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The way IAM roles work is terrifyingly simple. IAM generates temporary access key identifier and secret access key with the configured permissions and EC2 makes them available to your instance via the instance metadata as JSON at http://169.254.169.254/latest/meta-data/iam/security-credent... . The AWS SDK periodically retrieves and parses the JSON to get the new credentials. That's it. I'm not entirely sure whether the credentials can be used from a different IP or not, but given a proxying function that does not really matter.

I make sure all HTTP requests in my (Java) application go through a DNS resolver that throws an exception if: ip.isLoopbackAddress() || ip.isMulticastAddress() || ip.isAnyLocalAddress() || ip.isLinkLocalAddress()

The last clause captures 169.254.169.254. Of course, many libraries use their own HTTP client, so it's easy to make a mistake.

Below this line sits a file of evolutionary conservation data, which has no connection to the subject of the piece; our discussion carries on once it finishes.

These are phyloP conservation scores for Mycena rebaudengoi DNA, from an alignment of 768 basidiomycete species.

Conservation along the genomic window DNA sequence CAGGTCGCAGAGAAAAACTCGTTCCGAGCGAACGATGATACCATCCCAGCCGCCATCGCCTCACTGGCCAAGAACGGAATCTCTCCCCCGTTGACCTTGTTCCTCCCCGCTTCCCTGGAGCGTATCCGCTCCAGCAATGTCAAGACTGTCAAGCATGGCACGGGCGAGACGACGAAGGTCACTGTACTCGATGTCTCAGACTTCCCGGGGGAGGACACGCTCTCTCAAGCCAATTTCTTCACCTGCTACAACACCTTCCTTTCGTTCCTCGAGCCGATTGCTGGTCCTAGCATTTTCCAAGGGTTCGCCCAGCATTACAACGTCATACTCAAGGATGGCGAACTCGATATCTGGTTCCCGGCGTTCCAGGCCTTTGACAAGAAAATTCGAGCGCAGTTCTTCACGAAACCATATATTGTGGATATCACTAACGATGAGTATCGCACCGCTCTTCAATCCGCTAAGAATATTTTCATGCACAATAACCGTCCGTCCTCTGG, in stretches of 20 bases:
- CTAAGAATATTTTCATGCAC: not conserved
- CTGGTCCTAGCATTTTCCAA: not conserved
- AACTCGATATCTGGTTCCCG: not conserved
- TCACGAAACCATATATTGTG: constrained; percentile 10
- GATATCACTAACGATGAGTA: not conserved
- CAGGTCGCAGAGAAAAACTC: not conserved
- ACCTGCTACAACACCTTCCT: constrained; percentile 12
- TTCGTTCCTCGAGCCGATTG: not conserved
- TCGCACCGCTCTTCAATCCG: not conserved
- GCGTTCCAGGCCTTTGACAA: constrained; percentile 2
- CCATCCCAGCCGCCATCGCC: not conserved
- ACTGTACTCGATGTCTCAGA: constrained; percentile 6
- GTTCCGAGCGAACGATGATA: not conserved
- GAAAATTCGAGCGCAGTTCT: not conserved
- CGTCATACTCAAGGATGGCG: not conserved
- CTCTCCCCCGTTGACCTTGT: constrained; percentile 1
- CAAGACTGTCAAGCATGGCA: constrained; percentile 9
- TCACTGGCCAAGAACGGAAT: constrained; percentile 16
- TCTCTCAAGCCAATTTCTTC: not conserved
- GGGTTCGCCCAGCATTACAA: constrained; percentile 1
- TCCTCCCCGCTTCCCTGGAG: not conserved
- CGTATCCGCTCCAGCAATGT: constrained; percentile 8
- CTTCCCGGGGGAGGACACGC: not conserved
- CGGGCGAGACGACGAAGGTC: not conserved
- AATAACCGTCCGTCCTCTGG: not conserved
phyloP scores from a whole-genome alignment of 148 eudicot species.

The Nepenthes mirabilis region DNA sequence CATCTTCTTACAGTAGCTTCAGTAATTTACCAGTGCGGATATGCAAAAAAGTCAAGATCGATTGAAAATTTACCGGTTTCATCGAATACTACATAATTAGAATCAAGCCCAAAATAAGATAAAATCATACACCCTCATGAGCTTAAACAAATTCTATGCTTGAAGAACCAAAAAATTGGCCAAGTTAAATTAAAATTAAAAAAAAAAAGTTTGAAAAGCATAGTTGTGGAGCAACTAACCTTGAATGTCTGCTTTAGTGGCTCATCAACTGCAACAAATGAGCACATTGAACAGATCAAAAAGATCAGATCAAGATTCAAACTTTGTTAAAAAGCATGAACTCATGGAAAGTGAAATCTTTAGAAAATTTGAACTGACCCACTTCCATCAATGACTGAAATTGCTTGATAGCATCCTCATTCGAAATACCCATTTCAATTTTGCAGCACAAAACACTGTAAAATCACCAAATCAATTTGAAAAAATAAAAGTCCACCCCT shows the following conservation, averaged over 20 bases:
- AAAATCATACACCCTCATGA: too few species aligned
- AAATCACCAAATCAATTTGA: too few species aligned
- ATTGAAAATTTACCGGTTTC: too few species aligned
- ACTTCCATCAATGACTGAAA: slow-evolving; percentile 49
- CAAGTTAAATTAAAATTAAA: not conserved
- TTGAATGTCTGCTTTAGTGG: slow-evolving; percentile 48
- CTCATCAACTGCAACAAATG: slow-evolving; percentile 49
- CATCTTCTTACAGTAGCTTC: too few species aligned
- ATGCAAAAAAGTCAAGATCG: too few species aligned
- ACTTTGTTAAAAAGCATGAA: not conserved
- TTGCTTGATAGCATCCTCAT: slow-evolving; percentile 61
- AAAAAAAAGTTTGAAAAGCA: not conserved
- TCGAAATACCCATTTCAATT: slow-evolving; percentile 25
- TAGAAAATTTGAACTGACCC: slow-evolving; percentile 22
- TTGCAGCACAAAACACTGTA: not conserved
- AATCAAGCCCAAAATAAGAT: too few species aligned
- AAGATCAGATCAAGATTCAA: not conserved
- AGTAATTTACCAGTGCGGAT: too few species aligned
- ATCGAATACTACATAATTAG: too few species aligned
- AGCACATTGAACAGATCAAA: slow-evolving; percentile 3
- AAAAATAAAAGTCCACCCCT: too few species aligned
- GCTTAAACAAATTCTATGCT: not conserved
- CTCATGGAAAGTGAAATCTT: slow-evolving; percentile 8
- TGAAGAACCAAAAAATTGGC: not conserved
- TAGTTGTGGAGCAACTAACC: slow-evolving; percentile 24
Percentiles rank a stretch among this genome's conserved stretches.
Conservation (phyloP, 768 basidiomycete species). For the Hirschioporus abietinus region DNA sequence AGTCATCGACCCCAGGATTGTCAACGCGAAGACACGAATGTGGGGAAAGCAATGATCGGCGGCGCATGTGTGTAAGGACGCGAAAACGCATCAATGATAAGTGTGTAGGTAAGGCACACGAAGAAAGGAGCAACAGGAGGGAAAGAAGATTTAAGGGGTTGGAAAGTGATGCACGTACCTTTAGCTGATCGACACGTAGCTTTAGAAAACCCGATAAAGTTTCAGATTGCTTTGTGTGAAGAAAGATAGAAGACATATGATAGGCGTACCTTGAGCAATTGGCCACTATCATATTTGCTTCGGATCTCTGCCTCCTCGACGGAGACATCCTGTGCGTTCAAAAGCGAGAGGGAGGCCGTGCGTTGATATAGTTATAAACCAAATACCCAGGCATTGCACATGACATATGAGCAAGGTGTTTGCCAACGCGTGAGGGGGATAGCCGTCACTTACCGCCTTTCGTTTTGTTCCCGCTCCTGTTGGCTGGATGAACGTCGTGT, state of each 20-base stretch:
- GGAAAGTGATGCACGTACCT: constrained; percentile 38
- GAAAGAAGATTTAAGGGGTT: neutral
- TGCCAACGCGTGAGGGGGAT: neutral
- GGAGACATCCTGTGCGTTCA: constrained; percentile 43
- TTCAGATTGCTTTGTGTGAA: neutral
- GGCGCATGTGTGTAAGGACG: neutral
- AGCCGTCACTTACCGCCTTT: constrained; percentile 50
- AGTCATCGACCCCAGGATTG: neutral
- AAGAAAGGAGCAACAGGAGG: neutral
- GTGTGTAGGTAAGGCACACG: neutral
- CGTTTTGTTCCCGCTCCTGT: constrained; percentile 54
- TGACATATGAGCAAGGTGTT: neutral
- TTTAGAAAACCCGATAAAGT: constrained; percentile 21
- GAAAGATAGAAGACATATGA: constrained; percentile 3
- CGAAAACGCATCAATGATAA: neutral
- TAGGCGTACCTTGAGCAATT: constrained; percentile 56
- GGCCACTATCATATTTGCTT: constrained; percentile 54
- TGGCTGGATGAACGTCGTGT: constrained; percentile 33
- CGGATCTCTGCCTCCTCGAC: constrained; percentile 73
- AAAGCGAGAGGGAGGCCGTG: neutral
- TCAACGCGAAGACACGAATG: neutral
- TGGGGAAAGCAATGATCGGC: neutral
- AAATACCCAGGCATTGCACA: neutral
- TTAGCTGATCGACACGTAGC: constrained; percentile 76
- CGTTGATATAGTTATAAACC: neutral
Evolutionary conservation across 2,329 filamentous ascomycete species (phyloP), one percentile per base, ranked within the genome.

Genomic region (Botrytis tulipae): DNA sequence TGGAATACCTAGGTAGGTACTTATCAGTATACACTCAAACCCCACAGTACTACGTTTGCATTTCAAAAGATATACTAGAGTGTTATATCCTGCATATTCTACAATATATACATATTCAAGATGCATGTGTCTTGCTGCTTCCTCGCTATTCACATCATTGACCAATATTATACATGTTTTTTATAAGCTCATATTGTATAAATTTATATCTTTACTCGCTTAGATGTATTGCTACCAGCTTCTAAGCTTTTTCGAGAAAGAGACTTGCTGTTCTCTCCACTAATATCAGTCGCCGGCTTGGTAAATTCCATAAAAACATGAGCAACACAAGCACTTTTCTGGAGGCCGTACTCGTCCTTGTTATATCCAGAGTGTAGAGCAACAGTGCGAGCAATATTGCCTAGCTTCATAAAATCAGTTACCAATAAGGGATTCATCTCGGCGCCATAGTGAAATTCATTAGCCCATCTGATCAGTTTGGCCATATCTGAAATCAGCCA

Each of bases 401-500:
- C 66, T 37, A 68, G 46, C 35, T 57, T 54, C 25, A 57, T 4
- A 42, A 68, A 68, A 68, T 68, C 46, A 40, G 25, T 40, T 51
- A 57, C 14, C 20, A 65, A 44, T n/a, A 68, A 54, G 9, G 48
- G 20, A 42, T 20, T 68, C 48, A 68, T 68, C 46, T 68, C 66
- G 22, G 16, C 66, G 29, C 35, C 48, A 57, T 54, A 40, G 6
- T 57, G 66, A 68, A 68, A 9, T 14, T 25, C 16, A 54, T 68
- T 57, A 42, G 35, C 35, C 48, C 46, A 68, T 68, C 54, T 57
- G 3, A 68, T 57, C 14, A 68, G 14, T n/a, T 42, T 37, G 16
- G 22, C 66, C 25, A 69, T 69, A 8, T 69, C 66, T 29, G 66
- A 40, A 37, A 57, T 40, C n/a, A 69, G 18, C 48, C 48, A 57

I'm trying to bring my usage of IAM roles down to 0 as a matter of policy. Currently, I'm only using an IAM role to retrieve an encrypted Java key store from S3 (key provided via CloudFormation) and encrypted AWS credentials for other functions (keys contained in the key store). I'd be happier to bootstrap using CloudFormation with credentials that are removed from the instance after start-up.

Thanks for making updates. There are definitely some great tips in there.




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